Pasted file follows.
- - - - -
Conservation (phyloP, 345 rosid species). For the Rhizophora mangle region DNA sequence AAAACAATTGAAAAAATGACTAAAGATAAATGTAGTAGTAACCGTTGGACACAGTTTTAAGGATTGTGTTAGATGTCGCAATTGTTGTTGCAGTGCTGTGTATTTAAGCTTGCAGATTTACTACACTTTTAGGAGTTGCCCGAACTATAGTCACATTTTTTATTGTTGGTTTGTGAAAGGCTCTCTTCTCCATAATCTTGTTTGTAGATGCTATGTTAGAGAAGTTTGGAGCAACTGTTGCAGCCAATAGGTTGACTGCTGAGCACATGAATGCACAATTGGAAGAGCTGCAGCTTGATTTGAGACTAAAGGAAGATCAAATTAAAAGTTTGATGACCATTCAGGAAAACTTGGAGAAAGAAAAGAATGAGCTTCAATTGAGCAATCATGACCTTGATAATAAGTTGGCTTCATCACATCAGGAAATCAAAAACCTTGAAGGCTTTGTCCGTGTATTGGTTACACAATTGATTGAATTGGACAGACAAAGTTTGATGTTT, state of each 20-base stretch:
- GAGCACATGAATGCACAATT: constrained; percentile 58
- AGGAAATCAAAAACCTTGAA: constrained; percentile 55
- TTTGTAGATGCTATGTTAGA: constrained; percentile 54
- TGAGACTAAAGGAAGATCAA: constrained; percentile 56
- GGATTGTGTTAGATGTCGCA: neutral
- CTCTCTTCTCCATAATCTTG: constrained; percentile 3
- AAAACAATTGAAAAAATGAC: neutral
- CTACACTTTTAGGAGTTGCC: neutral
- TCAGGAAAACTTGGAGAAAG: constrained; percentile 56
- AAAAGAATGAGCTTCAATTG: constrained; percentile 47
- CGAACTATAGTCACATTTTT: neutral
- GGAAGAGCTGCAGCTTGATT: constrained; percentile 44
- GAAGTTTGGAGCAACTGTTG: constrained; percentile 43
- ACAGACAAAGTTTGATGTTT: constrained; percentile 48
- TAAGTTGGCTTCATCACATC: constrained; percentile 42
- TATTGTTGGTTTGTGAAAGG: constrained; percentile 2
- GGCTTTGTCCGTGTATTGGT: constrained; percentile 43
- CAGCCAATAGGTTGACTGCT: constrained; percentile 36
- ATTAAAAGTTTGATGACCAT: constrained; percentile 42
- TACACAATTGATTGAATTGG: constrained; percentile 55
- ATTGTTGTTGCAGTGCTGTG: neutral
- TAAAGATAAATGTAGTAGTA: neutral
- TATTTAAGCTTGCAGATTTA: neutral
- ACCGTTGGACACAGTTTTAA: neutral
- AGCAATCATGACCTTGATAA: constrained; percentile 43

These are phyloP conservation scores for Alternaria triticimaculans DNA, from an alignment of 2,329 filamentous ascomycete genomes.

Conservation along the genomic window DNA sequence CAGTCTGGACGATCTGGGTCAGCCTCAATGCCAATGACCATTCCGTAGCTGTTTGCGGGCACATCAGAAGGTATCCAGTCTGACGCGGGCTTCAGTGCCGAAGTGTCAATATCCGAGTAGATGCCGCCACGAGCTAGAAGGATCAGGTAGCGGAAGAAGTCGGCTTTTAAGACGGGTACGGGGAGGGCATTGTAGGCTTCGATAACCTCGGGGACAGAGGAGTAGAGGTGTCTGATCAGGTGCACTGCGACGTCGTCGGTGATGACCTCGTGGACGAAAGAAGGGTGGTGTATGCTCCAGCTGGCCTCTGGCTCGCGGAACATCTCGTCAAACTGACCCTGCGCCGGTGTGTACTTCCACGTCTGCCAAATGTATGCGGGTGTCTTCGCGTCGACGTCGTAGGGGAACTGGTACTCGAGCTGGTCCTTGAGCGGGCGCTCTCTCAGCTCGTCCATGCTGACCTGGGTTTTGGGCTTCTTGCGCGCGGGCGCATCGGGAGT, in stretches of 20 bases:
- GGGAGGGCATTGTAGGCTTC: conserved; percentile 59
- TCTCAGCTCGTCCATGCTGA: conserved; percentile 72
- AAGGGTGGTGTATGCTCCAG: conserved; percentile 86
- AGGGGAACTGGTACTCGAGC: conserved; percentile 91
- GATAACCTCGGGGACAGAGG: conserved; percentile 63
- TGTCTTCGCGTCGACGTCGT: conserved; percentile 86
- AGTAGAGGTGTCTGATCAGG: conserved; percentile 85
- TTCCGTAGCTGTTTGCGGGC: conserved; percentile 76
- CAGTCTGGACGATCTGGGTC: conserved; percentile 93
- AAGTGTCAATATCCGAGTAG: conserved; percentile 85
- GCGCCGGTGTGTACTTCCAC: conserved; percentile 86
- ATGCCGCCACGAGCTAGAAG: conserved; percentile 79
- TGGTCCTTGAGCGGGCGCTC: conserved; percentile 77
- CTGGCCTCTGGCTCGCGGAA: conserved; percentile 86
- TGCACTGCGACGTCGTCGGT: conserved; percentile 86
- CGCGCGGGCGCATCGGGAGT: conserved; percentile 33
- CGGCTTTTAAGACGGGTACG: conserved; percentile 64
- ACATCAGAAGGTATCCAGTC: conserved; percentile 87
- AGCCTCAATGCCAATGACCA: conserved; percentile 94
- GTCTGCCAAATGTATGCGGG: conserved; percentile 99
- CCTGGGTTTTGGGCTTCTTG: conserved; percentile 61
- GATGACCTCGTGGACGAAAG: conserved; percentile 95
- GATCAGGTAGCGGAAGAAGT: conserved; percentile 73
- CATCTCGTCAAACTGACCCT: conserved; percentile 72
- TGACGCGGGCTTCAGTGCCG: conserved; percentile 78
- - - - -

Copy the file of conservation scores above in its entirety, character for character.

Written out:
Conservation (phyloP, 345 rosid species). For the Rhizophora mangle region DNA sequence AAAACAATTGAAAAAATGACTAAAGATAAATGTAGTAGTAACCGTTGGACACAGTTTTAAGGATTGTGTTAGATGTCGCAATTGTTGTTGCAGTGCTGTGTATTTAAGCTTGCAGATTTACTACACTTTTAGGAGTTGCCCGAACTATAGTCACATTTTTTATTGTTGGTTTGTGAAAGGCTCTCTTCTCCATAATCTTGTTTGTAGATGCTATGTTAGAGAAGTTTGGAGCAACTGTTGCAGCCAATAGGTTGACTGCTGAGCACATGAATGCACAATTGGAAGAGCTGCAGCTTGATTTGAGACTAAAGGAAGATCAAATTAAAAGTTTGATGACCATTCAGGAAAACTTGGAGAAAGAAAAGAATGAGCTTCAATTGAGCAATCATGACCTTGATAATAAGTTGGCTTCATCACATCAGGAAATCAAAAACCTTGAAGGCTTTGTCCGTGTATTGGTTACACAATTGATTGAATTGGACAGACAAAGTTTGATGTTT, state of each 20-base stretch:
- GAGCACATGAATGCACAATT: constrained; percentile 58
- AGGAAATCAAAAACCTTGAA: constrained; percentile 55
- TTTGTAGATGCTATGTTAGA: constrained; percentile 54
- TGAGACTAAAGGAAGATCAA: constrained; percentile 56
- GGATTGTGTTAGATGTCGCA: neutral
- CTCTCTTCTCCATAATCTTG: constrained; percentile 3
- AAAACAATTGAAAAAATGAC: neutral
- CTACACTTTTAGGAGTTGCC: neutral
- TCAGGAAAACTTGGAGAAAG: constrained; percentile 56
- AAAAGAATGAGCTTCAATTG: constrained; percentile 47
- CGAACTATAGTCACATTTTT: neutral
- GGAAGAGCTGCAGCTTGATT: constrained; percentile 44
- GAAGTTTGGAGCAACTGTTG: constrained; percentile 43
- ACAGACAAAGTTTGATGTTT: constrained; percentile 48
- TAAGTTGGCTTCATCACATC: constrained; percentile 42
- TATTGTTGGTTTGTGAAAGG: constrained; percentile 2
- GGCTTTGTCCGTGTATTGGT: constrained; percentile 43
- CAGCCAATAGGTTGACTGCT: constrained; percentile 36
- ATTAAAAGTTTGATGACCAT: constrained; percentile 42
- TACACAATTGATTGAATTGG: constrained; percentile 55
- ATTGTTGTTGCAGTGCTGTG: neutral
- TAAAGATAAATGTAGTAGTA: neutral
- TATTTAAGCTTGCAGATTTA: neutral
- ACCGTTGGACACAGTTTTAA: neutral
- AGCAATCATGACCTTGATAA: constrained; percentile 43

These are phyloP conservation scores for Alternaria triticimaculans DNA, from an alignment of 2,329 filamentous ascomycete genomes.

Conservation along the genomic window DNA sequence CAGTCTGGACGATCTGGGTCAGCCTCAATGCCAATGACCATTCCGTAGCTGTTTGCGGGCACATCAGAAGGTATCCAGTCTGACGCGGGCTTCAGTGCCGAAGTGTCAATATCCGAGTAGATGCCGCCACGAGCTAGAAGGATCAGGTAGCGGAAGAAGTCGGCTTTTAAGACGGGTACGGGGAGGGCATTGTAGGCTTCGATAACCTCGGGGACAGAGGAGTAGAGGTGTCTGATCAGGTGCACTGCGACGTCGTCGGTGATGACCTCGTGGACGAAAGAAGGGTGGTGTATGCTCCAGCTGGCCTCTGGCTCGCGGAACATCTCGTCAAACTGACCCTGCGCCGGTGTGTACTTCCACGTCTGCCAAATGTATGCGGGTGTCTTCGCGTCGACGTCGTAGGGGAACTGGTACTCGAGCTGGTCCTTGAGCGGGCGCTCTCTCAGCTCGTCCATGCTGACCTGGGTTTTGGGCTTCTTGCGCGCGGGCGCATCGGGAGT, in stretches of 20 bases:
- GGGAGGGCATTGTAGGCTTC: conserved; percentile 59
- TCTCAGCTCGTCCATGCTGA: conserved; percentile 72
- AAGGGTGGTGTATGCTCCAG: conserved; percentile 86
- AGGGGAACTGGTACTCGAGC: conserved; percentile 91
- GATAACCTCGGGGACAGAGG: conserved; percentile 63
- TGTCTTCGCGTCGACGTCGT: conserved; percentile 86
- AGTAGAGGTGTCTGATCAGG: conserved; percentile 85
- TTCCGTAGCTGTTTGCGGGC: conserved; percentile 76
- CAGTCTGGACGATCTGGGTC: conserved; percentile 93
- AAGTGTCAATATCCGAGTAG: conserved; percentile 85
- GCGCCGGTGTGTACTTCCAC: conserved; percentile 86
- ATGCCGCCACGAGCTAGAAG: conserved; percentile 79
- TGGTCCTTGAGCGGGCGCTC: conserved; percentile 77
- CTGGCCTCTGGCTCGCGGAA: conserved; percentile 86
- TGCACTGCGACGTCGTCGGT: conserved; percentile 86
- CGCGCGGGCGCATCGGGAGT: conserved; percentile 33
- CGGCTTTTAAGACGGGTACG: conserved; percentile 64
- ACATCAGAAGGTATCCAGTC: conserved; percentile 87
- AGCCTCAATGCCAATGACCA: conserved; percentile 94
- GTCTGCCAAATGTATGCGGG: conserved; percentile 99
- CCTGGGTTTTGGGCTTCTTG: conserved; percentile 61
- GATGACCTCGTGGACGAAAG: conserved; percentile 95
- GATCAGGTAGCGGAAGAAGT: conserved; percentile 73
- CATCTCGTCAAACTGACCCT: conserved; percentile 72
- TGACGCGGGCTTCAGTGCCG: conserved; percentile 78